Puisque J'ai Perdu

by Peter Riley

Peter Riley

Now she cracks hazelnuts on the floor
with a hammer and hands me the kernels
to eat, taste of wood. The town outside
is dark, people are at home. One or two
are bitter-sweet. Yes, some are good
and some are bad. There is music on the radio
by Orlando di Lasso also known as Lassus,
who once sat with William Byrd in a small boat
and they were rowed across the Thames at night.
And all of that is good.

Domini— exaudi
the cat seizes a nut and runs off with it
orationem meum
the pile of husks on the matting
is greater, at each entry

there is a purity, a goodness:
the generous gift given always calmly
that is my oratio, song and dance

counterpoint and harmony
we stayed up specially for this, it is
my dance tonight, my rhetorick to say
there is a purity which is a goodness
and the generous gift is calmly given
all the time, and I know that out of this
special place it is not given or calm
or good or bad but here it is so utterly
said and heard that it lives on.

The Mass is built on a popular song
which says "Since I have lost" and all the time
in all the specialness we can't omit to notice
that we have also lost, a phrase which is
never far away, tucked into the whole edifice
I am alone, I have lost, I am not what I seem;
indeed we have abandoned and lost so much to be
in this observance together the whole of the earth
and our good sleep, staying specially awake in case
a purity exists by which a gift is given not
necessarily to us but as a giving which exists and
we are forced to recognise against our loss
a constancy.

It is the material of this song, movement and time
breaking into the structure, symmetry encrusted
on stone, the whole theatre of what is set forth
"as if it were natural" reaching to an admission,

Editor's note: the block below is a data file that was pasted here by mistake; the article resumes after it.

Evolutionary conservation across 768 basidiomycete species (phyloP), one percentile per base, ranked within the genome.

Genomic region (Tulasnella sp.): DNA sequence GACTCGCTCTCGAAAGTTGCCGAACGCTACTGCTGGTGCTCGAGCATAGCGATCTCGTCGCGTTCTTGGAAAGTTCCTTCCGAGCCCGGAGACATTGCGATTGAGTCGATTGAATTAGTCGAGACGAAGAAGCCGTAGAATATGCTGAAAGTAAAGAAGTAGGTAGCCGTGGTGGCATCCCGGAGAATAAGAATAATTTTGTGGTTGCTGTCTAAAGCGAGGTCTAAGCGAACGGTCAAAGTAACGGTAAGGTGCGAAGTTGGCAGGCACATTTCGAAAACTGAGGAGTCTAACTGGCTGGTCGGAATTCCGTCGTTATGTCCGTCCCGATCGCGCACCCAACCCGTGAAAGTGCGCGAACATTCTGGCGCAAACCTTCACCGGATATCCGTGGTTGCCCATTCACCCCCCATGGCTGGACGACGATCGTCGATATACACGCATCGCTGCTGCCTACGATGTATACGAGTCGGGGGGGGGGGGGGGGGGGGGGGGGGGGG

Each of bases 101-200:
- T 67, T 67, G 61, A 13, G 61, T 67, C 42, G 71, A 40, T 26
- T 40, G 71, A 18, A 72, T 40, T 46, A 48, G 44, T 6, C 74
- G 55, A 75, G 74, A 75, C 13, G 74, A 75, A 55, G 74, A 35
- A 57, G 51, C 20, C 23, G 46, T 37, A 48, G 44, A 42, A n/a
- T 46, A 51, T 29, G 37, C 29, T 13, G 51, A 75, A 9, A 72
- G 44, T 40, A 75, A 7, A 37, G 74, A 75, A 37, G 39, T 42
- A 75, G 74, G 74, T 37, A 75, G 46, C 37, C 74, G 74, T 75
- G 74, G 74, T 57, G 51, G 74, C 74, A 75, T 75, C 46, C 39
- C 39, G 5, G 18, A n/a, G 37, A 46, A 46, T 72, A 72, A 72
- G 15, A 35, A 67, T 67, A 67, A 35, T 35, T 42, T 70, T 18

that it is ruined in time. The sculpture reverts
to the quarry face: we have lost, we have lost
so much by the time it weaves to an end
that we are hardly where we are and
have donated all our presence into a sung and
danced oratio which reaches its end. Over
the sea or Thames in some dark cave or quarry
is an inscription on a carved tomb
which says again that the utter gift is constant.
Post Scriptum: we have lost.
Appendix: J'ai perdu.

And the gift is of what, of what is,
the human being the person given
to the totality the commonality
given to the continuance over the air beyond
the person in a grand manner of perception,
and here also the enclosure of house, room,
group of two assuming ourselves into the future
by a child, so given entire with a clause in
small print: we also lose, we must, otherwise
these things made are of such
colossal beauty these masses tombs and
mutual percepts we might petrify on the spot,
we'd have nothing at all.
A particle, or seed, remains, "lost"
to the immediate city and
isn't this how we survive, how we survive
our own generosity and purity, isn't this
our mark of love?

Last updated July 20, 2021